Monday morning, April 19, 1897, readers of the Dallas Morning News
saw this small headline: “A Windmill Demolishes It.” Beneath it
appeared a 283-word dispatch from S.E. Haydon describing the crash
of an alien “airship” at Aurora
in Wise County.
“It was traveling due north,” the story said. “Evidently some of
the machinery was out of order, for it was…gradually settling toward
the earth. It sailed directly over the public square, and when it
reached the north part of town collided with the tower of Judge
Proctor’s windmill and went to pieces with a terrific explosion,
scattering debris over several acres of ground, wrecking the windmill
and water tank and destroying the judge’s flower garden.”
The only occupant was the “pilot of the ship,” and “while his remains
are badly disfigured, enough of the original has been picked up
to show that he was not an inhabitant of this world.”
T.J. Weems, the local U.S. Signal Service officer, “gave it as his
opinion that he (the pilot) was a native of the planet Mars.”
In addition, Haydon continued, papers found on the body “are written
in some unknown hieroglyphics, and can not be deciphered.”
While the ship had been too badly damaged for any conclusions to
be drawn “as to its construction or motive power, it was built of
an unknown metal, resembling somewhat a mixture of aluminum and
Needless to say, the crash had attracted numerous visitors to town.
The same story appeared in the Fort Worth Register, with the exception
of a new concluding sentence: “The pilot, who was not an inhabitant
of this world, was given a Christian burial in the Aurora
No one in 1897 took the newspaper story seriously. Back then, fiction
in the guise of news, from manufactured quotes to outright hoaxes,
was as common as patent medicine ads. In fact, the Aurora
story was one of hundreds of stories reporting “airship” sightings
that spread from west to east across half the nation in 1896-1897.
The first reported sighting in the Lone Star State came on April
12, 1897, when two Ennis men said they saw an unknown aerial object
silhouetted against the moon. Throughout the rest of the month,
Texans from Childress
and from Uvalde
claimed to have seen strange things in the sky.
What made the Aurora story different is that its author reported
that the craft that crashed into Proctor’s windmill came from another
world. Despite its sensational nature, for more than 69 years, the
Aurora story remained dormant.
in January 1967, Dallas Morning News columnist Frank X. Tolbert
got a letter from a reader enclosing a copy of Haydon’s account
of the Aurora crash. Knowing a good tale when he saw one, Tolbert
wrote a column about it.
What Tolbert didn’t know was that the year before, Dr Alfred E.
Kraus at what is now West Texas State University in Canyon
had quietly looked into the Aurora story on behalf of the Condon
Committee, an Air Force-funded investigation into UFOs conducted
by the University of Colorado under the direction of Dr. Edward
Condon. Kraus talked with Aurora old-timers, searched the purported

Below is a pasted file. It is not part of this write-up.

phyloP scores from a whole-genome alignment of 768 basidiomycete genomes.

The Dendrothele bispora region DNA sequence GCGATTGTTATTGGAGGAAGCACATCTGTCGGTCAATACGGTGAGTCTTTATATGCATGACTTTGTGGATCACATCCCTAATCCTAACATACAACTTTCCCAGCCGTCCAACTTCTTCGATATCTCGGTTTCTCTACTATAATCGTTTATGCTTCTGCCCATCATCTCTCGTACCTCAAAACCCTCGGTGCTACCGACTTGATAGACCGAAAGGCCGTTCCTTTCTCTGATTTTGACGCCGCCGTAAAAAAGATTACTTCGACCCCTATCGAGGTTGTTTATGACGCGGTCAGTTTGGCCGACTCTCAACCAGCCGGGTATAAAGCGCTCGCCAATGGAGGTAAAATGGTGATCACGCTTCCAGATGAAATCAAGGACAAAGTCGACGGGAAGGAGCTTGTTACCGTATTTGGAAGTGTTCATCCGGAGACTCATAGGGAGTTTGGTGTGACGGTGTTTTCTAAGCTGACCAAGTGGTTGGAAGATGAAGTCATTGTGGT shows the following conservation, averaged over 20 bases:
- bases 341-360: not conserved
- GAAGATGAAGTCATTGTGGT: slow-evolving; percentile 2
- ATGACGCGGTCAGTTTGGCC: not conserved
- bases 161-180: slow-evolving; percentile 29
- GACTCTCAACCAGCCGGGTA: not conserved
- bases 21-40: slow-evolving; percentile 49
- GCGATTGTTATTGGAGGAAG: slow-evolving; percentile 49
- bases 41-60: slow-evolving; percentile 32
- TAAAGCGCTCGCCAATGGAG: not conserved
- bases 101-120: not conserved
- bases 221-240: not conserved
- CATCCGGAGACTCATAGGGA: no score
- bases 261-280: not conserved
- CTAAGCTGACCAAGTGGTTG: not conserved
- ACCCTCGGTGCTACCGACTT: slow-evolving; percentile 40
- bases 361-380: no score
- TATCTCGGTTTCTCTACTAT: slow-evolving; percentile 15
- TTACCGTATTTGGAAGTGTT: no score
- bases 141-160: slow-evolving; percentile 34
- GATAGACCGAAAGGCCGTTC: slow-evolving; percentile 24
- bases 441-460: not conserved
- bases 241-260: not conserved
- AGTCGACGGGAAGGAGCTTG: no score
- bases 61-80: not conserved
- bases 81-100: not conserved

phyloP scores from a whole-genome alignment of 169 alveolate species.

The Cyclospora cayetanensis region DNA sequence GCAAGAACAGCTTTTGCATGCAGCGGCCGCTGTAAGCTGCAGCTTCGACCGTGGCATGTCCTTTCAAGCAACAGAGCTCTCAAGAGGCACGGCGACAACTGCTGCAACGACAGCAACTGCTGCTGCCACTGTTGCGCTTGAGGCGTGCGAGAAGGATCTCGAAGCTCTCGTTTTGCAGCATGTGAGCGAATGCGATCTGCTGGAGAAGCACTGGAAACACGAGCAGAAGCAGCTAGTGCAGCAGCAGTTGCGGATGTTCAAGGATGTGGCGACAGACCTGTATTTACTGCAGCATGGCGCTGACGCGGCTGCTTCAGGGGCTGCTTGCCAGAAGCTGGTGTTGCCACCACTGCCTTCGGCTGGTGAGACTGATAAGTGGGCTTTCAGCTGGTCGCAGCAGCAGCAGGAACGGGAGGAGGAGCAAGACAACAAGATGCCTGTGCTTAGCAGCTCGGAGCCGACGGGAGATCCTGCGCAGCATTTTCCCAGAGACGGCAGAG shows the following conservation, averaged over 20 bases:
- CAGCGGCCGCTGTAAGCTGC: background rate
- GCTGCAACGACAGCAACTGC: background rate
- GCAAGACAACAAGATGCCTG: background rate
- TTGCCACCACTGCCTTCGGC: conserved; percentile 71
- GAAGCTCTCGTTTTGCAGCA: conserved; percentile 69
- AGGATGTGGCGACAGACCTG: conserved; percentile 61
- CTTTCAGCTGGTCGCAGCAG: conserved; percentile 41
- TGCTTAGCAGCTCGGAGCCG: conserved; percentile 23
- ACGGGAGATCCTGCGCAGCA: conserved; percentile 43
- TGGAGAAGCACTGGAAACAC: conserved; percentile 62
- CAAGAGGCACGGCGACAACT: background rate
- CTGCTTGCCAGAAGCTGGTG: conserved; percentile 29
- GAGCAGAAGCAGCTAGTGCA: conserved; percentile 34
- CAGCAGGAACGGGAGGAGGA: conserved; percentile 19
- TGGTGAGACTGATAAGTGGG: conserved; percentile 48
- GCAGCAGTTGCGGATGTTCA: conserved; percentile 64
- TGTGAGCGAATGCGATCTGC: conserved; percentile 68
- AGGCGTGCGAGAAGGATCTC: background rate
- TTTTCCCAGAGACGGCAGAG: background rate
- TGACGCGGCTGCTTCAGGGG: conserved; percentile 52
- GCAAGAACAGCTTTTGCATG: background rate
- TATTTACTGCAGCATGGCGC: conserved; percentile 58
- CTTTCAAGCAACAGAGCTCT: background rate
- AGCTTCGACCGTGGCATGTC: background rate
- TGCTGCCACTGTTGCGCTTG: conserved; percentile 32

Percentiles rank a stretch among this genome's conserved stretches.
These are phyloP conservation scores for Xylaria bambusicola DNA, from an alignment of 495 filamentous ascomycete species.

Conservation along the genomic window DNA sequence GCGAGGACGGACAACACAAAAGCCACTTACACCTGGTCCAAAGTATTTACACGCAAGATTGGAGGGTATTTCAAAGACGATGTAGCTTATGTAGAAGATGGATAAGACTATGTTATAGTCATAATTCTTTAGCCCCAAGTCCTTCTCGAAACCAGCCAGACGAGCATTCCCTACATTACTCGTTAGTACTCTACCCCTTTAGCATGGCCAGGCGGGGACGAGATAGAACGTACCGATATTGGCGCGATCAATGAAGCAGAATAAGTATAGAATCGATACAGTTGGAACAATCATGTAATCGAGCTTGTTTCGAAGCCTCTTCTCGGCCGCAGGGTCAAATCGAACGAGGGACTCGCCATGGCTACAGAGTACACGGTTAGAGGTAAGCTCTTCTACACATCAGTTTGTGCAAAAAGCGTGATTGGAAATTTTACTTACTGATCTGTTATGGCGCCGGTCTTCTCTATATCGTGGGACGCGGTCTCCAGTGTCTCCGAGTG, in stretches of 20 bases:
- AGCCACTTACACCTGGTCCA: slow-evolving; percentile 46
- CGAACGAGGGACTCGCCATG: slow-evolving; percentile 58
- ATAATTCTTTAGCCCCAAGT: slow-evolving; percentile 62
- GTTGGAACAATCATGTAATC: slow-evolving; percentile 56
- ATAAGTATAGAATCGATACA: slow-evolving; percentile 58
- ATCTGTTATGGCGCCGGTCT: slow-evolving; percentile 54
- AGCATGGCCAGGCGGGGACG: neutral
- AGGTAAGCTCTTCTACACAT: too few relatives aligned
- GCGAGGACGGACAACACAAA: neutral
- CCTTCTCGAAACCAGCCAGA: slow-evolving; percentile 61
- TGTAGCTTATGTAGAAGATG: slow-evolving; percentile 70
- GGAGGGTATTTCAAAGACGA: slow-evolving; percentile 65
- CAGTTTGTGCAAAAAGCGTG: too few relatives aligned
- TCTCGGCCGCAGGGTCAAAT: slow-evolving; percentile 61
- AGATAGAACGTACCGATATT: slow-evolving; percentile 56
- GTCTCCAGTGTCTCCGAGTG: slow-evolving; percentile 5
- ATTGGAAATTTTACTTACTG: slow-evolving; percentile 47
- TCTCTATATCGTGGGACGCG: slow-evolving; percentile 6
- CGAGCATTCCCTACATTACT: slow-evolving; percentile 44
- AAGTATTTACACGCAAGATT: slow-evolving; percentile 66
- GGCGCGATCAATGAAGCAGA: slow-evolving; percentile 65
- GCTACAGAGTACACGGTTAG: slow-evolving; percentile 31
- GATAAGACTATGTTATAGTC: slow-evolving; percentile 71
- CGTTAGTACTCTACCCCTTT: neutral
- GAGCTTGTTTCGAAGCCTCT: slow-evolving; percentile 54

crash site with a metal detector and reported to Condon that there
was nothing to the story.
Still, it was an intriguing legend, ripe for further journalistic
exploitation. On March 25, 1973, Dallas Times-Herald reporter Bill
Case reported that a team of “ufologists” was “combing a cemetery
in the ghost town of Aurora…for
the grave of a UFO pilot….”
Interest centered on a grave beneath a large oak marked by a rock
bearing an unusual design, a horizontal delta containing three small
Case weighed in with another story on March 28. He had interviewed
65-year-old Brawley Oates, an Aurora
native who since 1945 had lived on the land where the crash reportedly
“I’ve heard the story all my life,” he told Case. “…I’m not sure
this was a UFO. But I believe something of this kind exists. There
are too many similar reports from too many places to be coincidental.”
Case’s biggest-yet Aurora
story ran that May 17: “Metal unearthed may be UFO.” It revealed
that Frank N. Kelley of Corpus
Christi, a “scientific Texas treasure hunter” had found unusual
fragments of metal at the supposed crash site.
Kelley had used a metal detector on the hilltop where the windmill
reportedly had stood as well as at the Aurora
Cemetery. The pipe-smoking treasure hunter said he found more
than a dozen pieces of unidentified metal.
that, the Aurora
investigation took off in the national media like a NASA booster
rocket. The Associated Press rewrote Case’s article and distributed
Prior to this, the small community had been cooperative with UFO
investigators and reporters, though the Oakes family had barred
access to their property except for “official” investigators. However,
Cemetery dated to 1861 and the ancestors of many local residents
lay buried there. Immediately after a pronouncement that the mystery
grave should be exhumed, the Aurora Cemetery Association filed a
petition in state district court seeking an injunction and that
ended the Aurora investigation.
By the early 21st century, yet another journalist quoted someone
who maintained the alien had actually survived the 1897 crash. Accepted
at first by the locals, the little guy became overly fond of the
earthly vices of whiskey and gambling and ended up getting gunned
down by Texas Rangers.